With President Trump in his fourth full week in office, the upheaval inside the administration that West Wing officials had optimistically dismissed as growing pains is now embedding itself as standard operating procedure.
Trump — distracted by political brushfires, often of his own making — has failed to fill such key posts as White House communications director, while sub-Cabinet positions across agencies and scores of ambassadorships around the globe still sit empty.
Upset about damaging leaks of his calls with world leaders and other national security information, Trump has ordered an internal investigation to find the leakers. Staffers, meanwhile, are so fearful of being accused of talking to the media that some have resorted to a secret chat app — Confide — that erases messages as soon as they’re read.
The chaos and competing factions that were a Trump trademark in business and campaigning now are starting to define his presidency, according to interviews with a dozen White House officials as well as other Republicans. Most spoke on the condition of anonymity to candidly discuss internal White House dynamics and deliberations.
Some senior officials are worried about their own standing with the president, who through his casual conversations with friends and associates sometimes seems to hint that a shake-up could come at a moment’s notice. Aides said they strive to avoid appearing “weak” or “low energy” — two of Trump’s least favorite attributes.
Staffers buzz privately about who is up and who is down, with many eagerly gossiping about which poor colleague gets an unflattering portrayal on NBC’s “Saturday Night Live.” For the past two weeks, it has been White House press secretary Sean Spicer. But aides said Trump was especially upset by a sketch that cast White House chief strategist Stephen K. Bannon as the Grim Reaper manipulating the president — who was ultimately relegated to a miniature desk, playing dolefully with an expandable toy.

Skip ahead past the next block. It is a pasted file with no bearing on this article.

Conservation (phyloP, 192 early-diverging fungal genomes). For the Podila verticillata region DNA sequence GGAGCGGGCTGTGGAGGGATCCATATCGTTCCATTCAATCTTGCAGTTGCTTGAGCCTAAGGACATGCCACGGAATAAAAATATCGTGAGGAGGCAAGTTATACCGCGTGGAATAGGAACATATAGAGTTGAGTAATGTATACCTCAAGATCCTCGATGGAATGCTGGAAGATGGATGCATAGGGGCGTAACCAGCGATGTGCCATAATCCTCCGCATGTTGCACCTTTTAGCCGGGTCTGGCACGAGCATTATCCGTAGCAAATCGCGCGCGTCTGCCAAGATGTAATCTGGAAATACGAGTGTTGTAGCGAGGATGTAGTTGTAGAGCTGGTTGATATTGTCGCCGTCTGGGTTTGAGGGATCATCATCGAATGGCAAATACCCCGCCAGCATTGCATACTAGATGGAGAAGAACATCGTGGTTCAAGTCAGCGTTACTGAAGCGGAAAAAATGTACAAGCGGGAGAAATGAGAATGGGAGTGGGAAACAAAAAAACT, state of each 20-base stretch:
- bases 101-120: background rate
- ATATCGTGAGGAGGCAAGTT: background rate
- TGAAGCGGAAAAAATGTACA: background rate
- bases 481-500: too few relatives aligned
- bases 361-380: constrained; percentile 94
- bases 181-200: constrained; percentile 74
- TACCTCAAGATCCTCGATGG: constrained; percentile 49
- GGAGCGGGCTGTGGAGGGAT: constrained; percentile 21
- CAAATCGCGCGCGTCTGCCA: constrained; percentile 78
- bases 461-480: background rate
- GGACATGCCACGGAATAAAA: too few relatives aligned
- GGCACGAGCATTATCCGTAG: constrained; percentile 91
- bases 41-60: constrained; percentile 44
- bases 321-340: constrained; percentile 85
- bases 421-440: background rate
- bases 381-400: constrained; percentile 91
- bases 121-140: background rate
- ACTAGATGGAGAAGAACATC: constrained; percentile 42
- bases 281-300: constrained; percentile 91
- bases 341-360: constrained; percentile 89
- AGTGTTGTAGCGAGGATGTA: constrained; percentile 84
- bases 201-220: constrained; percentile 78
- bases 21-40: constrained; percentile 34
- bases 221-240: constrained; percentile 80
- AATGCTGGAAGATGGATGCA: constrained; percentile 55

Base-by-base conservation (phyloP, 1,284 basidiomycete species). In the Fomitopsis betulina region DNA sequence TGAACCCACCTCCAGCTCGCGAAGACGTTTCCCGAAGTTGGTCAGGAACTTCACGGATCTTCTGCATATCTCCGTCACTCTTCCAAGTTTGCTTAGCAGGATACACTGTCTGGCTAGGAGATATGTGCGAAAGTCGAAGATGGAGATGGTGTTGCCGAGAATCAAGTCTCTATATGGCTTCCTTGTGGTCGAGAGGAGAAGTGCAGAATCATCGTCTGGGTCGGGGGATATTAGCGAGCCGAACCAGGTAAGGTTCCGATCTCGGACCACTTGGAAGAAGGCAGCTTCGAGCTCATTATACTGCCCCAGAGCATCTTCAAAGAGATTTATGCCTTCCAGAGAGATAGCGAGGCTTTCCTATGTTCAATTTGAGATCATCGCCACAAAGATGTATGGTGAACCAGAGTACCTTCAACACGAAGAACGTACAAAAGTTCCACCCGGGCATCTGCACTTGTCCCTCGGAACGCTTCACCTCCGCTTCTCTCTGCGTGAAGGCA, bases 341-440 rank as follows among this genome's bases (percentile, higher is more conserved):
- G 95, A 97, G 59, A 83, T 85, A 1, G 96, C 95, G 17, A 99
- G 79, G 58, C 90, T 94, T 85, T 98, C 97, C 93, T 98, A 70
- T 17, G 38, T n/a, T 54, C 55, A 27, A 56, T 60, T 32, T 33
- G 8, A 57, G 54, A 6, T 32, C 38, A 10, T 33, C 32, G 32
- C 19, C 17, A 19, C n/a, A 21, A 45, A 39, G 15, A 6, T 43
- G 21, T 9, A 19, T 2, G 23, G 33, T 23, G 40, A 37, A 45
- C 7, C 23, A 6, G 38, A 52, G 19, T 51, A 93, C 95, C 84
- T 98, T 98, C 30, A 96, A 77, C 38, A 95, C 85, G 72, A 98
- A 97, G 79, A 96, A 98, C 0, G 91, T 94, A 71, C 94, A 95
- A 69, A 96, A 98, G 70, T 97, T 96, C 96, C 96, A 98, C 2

On Monday afternoon, as speculation of a staff shake-up was rife on cable news channels, Trump made clear to a small group of reporters what he thought of his chief of staff: “Reince is doing a great job. Not a good job. A great job,” the president said.
“None of this is normal,” said Steve Schmidt, a Republican strategist and top official in President George W. Bush’s White House, who has been highly critical of Trump and ticked through controversies that included false White House statements and the administration’s halted travel ban targeting seven majority-Muslim countries. “The incompetence, the sloppiness and the leaking is unprecedented.”
The ongoing saga of Michael Flynn — which left the White House paralyzed for much of the weekend and into Monday — encapsulates the problems.
As scrutiny of the national security adviser has intensified over the past few days amid reports that he had misled colleagues about his talks of sanctions with a Russian envoy, administration officials found themselves in an uncomfortable holding pattern, unsure about whether to defend him and privately grumbling about the indecisiveness on high.